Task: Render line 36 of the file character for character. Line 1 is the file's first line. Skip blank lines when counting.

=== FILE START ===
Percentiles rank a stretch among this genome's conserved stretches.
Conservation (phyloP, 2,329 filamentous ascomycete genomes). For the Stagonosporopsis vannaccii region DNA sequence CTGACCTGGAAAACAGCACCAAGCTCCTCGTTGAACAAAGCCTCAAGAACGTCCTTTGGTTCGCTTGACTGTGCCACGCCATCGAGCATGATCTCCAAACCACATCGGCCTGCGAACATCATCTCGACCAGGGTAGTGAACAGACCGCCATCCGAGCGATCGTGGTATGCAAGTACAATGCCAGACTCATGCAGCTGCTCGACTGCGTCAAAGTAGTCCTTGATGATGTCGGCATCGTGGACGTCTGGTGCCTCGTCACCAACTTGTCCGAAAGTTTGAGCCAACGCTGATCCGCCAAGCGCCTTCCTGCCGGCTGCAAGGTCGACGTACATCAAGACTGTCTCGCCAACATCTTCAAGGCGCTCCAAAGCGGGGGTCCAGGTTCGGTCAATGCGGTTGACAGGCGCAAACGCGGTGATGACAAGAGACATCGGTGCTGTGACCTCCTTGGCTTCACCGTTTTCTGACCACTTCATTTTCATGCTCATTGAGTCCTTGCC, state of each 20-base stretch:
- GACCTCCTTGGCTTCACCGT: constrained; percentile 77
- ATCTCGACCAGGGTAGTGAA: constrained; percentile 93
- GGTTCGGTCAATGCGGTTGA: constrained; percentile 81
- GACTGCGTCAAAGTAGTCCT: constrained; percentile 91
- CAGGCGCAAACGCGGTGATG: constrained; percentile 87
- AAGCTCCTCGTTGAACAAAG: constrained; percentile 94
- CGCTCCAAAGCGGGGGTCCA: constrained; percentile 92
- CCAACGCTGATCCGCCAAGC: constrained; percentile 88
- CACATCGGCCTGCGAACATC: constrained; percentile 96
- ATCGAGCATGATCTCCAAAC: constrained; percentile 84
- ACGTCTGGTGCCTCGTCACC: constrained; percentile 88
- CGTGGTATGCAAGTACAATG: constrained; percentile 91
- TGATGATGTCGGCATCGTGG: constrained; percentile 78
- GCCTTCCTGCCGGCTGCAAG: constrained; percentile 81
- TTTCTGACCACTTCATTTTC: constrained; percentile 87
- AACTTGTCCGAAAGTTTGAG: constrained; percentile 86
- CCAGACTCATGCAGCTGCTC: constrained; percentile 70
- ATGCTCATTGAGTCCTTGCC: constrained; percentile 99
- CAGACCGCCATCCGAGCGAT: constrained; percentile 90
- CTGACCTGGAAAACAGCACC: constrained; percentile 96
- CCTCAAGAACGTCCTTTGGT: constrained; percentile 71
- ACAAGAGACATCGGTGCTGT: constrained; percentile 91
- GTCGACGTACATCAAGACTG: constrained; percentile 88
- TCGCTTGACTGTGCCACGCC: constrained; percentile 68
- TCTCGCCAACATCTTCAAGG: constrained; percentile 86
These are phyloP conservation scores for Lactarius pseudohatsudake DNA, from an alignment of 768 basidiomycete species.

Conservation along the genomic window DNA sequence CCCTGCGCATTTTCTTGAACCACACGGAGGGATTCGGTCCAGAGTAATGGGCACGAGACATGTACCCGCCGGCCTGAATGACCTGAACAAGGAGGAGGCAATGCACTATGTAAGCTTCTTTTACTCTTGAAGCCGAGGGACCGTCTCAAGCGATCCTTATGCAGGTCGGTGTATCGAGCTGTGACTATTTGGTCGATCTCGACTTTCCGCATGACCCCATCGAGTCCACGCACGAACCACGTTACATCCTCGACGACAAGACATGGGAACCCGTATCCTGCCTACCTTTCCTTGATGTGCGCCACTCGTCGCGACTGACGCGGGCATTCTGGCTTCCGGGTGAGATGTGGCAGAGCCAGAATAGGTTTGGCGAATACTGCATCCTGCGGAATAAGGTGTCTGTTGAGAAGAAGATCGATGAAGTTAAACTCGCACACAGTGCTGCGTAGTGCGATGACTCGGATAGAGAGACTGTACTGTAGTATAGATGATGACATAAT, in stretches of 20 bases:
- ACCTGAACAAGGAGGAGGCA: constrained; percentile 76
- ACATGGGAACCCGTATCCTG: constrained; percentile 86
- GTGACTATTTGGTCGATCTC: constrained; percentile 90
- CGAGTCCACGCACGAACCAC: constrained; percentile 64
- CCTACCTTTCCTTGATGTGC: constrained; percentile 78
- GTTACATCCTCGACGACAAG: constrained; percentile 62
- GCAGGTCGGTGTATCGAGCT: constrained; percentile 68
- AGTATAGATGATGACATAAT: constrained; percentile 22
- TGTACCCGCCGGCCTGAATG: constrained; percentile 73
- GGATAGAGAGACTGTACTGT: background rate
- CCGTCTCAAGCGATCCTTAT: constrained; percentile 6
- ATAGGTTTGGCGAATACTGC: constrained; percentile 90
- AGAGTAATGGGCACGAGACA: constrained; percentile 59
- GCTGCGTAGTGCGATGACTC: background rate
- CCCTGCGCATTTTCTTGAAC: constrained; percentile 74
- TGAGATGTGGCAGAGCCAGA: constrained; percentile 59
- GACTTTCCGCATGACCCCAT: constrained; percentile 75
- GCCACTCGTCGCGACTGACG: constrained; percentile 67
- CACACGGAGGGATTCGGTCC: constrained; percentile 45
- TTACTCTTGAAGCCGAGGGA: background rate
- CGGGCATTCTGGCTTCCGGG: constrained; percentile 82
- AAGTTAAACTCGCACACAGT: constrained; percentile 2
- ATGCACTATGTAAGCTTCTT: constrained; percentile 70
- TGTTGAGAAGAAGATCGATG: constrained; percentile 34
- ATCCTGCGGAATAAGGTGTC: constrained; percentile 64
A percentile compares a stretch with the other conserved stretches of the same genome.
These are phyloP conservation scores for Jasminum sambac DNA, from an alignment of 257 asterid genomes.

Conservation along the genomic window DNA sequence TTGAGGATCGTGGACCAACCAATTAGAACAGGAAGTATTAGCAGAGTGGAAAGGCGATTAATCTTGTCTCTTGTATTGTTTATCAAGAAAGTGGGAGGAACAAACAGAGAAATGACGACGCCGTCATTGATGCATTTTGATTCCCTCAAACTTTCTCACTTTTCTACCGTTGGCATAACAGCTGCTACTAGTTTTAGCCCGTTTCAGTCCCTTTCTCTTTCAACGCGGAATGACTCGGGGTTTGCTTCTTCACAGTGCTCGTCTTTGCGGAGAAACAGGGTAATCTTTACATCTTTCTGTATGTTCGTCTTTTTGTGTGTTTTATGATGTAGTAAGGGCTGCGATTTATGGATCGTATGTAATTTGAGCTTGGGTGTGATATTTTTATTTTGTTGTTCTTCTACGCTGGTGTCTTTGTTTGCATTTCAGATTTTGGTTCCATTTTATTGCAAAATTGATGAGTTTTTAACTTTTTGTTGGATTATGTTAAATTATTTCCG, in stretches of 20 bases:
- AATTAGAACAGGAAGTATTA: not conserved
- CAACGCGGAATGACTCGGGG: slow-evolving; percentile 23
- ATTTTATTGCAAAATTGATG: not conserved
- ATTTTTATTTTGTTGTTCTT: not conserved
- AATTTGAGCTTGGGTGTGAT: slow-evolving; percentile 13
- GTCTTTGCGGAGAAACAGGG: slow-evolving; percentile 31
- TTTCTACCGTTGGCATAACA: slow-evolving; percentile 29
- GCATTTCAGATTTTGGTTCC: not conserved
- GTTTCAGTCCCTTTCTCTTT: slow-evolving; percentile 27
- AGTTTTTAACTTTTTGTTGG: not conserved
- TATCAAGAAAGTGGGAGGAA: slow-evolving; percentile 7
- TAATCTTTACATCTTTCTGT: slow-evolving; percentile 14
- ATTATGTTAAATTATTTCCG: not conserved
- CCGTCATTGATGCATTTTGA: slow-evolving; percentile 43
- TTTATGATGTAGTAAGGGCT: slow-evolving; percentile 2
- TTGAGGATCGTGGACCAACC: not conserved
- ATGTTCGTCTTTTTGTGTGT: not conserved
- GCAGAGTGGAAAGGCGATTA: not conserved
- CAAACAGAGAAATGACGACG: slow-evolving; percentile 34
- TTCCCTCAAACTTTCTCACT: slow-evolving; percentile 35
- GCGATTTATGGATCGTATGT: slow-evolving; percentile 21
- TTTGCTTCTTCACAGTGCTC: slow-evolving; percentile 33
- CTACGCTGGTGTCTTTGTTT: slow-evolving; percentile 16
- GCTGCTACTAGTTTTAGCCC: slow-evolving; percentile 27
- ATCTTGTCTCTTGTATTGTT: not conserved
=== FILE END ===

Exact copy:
- GCAGGTCGGTGTATCGAGCT: constrained; percentile 68